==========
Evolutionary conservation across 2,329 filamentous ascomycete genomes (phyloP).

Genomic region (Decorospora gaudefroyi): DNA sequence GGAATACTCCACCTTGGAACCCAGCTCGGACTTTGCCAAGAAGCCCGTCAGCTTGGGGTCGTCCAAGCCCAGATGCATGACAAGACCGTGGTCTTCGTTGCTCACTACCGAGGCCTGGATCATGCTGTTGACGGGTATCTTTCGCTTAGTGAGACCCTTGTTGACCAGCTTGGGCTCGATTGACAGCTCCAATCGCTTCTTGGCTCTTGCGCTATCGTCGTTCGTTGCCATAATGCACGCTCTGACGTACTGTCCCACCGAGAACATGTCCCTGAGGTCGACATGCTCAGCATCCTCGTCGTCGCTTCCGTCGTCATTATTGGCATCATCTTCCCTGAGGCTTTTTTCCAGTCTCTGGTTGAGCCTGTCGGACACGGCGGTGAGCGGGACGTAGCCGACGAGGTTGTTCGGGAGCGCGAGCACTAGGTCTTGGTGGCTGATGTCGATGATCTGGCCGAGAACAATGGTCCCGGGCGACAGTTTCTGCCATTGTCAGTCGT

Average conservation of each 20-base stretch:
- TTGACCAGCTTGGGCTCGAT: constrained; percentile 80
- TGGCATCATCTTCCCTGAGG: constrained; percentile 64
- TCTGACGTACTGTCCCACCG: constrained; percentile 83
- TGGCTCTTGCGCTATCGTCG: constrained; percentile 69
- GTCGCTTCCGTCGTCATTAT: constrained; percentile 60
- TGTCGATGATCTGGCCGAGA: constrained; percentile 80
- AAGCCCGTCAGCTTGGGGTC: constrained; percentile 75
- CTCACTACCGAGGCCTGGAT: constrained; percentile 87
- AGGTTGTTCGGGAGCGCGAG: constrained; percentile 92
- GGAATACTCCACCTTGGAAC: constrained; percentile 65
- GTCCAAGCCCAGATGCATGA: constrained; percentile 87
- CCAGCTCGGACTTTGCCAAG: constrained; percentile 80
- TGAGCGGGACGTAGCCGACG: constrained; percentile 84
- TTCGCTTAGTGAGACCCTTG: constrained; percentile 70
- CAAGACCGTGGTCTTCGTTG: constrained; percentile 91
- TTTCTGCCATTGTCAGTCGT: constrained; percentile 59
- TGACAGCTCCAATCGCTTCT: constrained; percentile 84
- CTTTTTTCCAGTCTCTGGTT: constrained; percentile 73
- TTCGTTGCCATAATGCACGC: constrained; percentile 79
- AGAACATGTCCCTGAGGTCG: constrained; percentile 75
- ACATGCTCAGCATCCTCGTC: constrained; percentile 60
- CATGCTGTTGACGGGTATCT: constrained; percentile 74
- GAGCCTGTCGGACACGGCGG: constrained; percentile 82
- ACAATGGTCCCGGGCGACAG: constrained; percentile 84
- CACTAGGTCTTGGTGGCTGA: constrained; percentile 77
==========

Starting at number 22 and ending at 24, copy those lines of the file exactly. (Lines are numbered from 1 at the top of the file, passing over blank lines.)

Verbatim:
- TTCGTTGCCATAATGCACGC: constrained; percentile 79
- AGAACATGTCCCTGAGGTCG: constrained; percentile 75
- ACATGCTCAGCATCCTCGTC: constrained; percentile 60